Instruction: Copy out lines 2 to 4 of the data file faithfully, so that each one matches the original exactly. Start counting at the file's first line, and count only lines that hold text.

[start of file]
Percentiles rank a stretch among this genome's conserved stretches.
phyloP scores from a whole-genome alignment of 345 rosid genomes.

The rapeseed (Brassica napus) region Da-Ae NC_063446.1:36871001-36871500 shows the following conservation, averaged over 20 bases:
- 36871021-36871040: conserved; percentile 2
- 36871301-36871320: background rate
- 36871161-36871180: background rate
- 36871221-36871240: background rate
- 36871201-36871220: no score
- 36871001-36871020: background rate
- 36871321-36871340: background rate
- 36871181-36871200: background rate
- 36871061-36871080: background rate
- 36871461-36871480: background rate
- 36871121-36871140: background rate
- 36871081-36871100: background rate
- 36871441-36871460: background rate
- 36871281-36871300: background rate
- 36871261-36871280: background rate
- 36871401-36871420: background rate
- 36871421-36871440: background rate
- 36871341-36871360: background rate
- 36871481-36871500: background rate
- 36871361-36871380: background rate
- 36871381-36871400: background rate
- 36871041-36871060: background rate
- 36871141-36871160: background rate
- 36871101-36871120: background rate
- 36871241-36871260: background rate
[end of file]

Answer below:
phyloP scores from a whole-genome alignment of 345 rosid genomes.

The rapeseed (Brassica napus) region Da-Ae NC_063446.1:36871001-36871500 shows the following conservation, averaged over 20 bases:
- 36871021-36871040: conserved; percentile 2